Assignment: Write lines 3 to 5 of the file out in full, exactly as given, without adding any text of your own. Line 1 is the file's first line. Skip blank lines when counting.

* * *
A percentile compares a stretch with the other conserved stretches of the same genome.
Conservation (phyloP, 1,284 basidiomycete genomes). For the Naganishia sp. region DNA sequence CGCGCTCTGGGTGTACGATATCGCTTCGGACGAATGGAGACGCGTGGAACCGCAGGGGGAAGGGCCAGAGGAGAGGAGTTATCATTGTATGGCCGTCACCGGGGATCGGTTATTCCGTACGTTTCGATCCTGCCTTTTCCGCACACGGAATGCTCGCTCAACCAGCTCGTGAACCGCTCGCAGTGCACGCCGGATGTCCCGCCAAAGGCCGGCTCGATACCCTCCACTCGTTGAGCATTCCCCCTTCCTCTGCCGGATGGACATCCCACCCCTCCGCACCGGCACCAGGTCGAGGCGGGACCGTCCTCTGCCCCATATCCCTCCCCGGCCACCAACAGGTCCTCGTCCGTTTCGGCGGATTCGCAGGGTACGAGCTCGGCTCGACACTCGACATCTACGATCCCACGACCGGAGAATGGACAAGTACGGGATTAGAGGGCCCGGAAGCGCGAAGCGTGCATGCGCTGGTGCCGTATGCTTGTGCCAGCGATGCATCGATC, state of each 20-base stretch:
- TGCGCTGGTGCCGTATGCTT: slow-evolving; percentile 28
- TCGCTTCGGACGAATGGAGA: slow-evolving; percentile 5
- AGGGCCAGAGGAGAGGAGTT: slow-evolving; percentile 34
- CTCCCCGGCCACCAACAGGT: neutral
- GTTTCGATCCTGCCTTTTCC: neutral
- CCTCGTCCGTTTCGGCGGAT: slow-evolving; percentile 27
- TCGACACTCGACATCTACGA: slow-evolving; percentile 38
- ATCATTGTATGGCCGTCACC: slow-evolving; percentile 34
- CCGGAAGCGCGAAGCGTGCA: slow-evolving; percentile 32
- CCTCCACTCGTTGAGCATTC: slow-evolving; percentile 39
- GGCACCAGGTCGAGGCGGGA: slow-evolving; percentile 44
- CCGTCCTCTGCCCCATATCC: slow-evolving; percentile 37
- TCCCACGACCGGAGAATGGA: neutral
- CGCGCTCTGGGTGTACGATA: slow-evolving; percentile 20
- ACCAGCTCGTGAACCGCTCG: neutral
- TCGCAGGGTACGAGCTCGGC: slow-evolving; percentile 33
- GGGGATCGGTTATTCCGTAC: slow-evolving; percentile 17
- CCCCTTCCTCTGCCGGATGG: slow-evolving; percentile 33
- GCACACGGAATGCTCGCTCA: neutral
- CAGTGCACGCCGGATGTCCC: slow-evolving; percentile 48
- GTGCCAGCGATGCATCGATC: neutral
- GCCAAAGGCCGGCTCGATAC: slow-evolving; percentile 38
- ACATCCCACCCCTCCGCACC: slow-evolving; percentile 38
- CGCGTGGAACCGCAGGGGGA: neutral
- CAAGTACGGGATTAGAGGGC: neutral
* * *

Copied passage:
- TGCGCTGGTGCCGTATGCTT: slow-evolving; percentile 28
- TCGCTTCGGACGAATGGAGA: slow-evolving; percentile 5
- AGGGCCAGAGGAGAGGAGTT: slow-evolving; percentile 34